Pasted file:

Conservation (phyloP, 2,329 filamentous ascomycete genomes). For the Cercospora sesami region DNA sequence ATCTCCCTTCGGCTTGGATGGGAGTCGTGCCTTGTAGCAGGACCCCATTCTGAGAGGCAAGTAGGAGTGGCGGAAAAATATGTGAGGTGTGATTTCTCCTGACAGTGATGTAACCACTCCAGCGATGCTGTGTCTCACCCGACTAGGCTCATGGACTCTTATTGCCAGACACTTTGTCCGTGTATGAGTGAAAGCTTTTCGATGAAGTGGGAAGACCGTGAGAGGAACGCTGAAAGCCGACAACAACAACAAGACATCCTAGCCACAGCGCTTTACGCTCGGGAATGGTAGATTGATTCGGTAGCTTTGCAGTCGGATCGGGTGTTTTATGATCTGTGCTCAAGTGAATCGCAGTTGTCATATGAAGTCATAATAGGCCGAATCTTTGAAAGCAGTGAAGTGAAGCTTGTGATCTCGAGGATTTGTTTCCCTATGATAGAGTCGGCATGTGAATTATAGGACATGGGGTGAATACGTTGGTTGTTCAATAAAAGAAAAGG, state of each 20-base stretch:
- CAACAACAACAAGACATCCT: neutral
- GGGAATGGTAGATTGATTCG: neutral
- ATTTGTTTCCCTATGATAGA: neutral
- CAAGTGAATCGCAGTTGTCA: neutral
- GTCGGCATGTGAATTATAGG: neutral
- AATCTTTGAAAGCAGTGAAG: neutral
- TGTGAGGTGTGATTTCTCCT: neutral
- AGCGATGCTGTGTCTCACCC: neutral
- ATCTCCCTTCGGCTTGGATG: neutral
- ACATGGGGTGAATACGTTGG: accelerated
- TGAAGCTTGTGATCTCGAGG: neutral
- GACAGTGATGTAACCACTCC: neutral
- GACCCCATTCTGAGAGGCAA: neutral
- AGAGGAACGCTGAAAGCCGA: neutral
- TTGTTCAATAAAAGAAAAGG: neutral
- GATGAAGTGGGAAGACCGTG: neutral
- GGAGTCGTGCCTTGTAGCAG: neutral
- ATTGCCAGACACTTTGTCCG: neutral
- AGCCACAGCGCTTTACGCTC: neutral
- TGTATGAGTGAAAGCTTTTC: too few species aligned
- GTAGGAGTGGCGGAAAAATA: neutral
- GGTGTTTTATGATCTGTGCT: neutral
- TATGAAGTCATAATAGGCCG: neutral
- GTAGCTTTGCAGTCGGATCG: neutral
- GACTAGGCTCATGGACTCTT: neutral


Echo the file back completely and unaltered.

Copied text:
Conservation (phyloP, 2,329 filamentous ascomycete genomes). For the Cercospora sesami region DNA sequence ATCTCCCTTCGGCTTGGATGGGAGTCGTGCCTTGTAGCAGGACCCCATTCTGAGAGGCAAGTAGGAGTGGCGGAAAAATATGTGAGGTGTGATTTCTCCTGACAGTGATGTAACCACTCCAGCGATGCTGTGTCTCACCCGACTAGGCTCATGGACTCTTATTGCCAGACACTTTGTCCGTGTATGAGTGAAAGCTTTTCGATGAAGTGGGAAGACCGTGAGAGGAACGCTGAAAGCCGACAACAACAACAAGACATCCTAGCCACAGCGCTTTACGCTCGGGAATGGTAGATTGATTCGGTAGCTTTGCAGTCGGATCGGGTGTTTTATGATCTGTGCTCAAGTGAATCGCAGTTGTCATATGAAGTCATAATAGGCCGAATCTTTGAAAGCAGTGAAGTGAAGCTTGTGATCTCGAGGATTTGTTTCCCTATGATAGAGTCGGCATGTGAATTATAGGACATGGGGTGAATACGTTGGTTGTTCAATAAAAGAAAAGG, state of each 20-base stretch:
- CAACAACAACAAGACATCCT: neutral
- GGGAATGGTAGATTGATTCG: neutral
- ATTTGTTTCCCTATGATAGA: neutral
- CAAGTGAATCGCAGTTGTCA: neutral
- GTCGGCATGTGAATTATAGG: neutral
- AATCTTTGAAAGCAGTGAAG: neutral
- TGTGAGGTGTGATTTCTCCT: neutral
- AGCGATGCTGTGTCTCACCC: neutral
- ATCTCCCTTCGGCTTGGATG: neutral
- ACATGGGGTGAATACGTTGG: accelerated
- TGAAGCTTGTGATCTCGAGG: neutral
- GACAGTGATGTAACCACTCC: neutral
- GACCCCATTCTGAGAGGCAA: neutral
- AGAGGAACGCTGAAAGCCGA: neutral
- TTGTTCAATAAAAGAAAAGG: neutral
- GATGAAGTGGGAAGACCGTG: neutral
- GGAGTCGTGCCTTGTAGCAG: neutral
- ATTGCCAGACACTTTGTCCG: neutral
- AGCCACAGCGCTTTACGCTC: neutral
- TGTATGAGTGAAAGCTTTTC: too few species aligned
- GTAGGAGTGGCGGAAAAATA: neutral
- GGTGTTTTATGATCTGTGCT: neutral
- TATGAAGTCATAATAGGCCG: neutral
- GTAGCTTTGCAGTCGGATCG: neutral
- GACTAGGCTCATGGACTCTT: neutral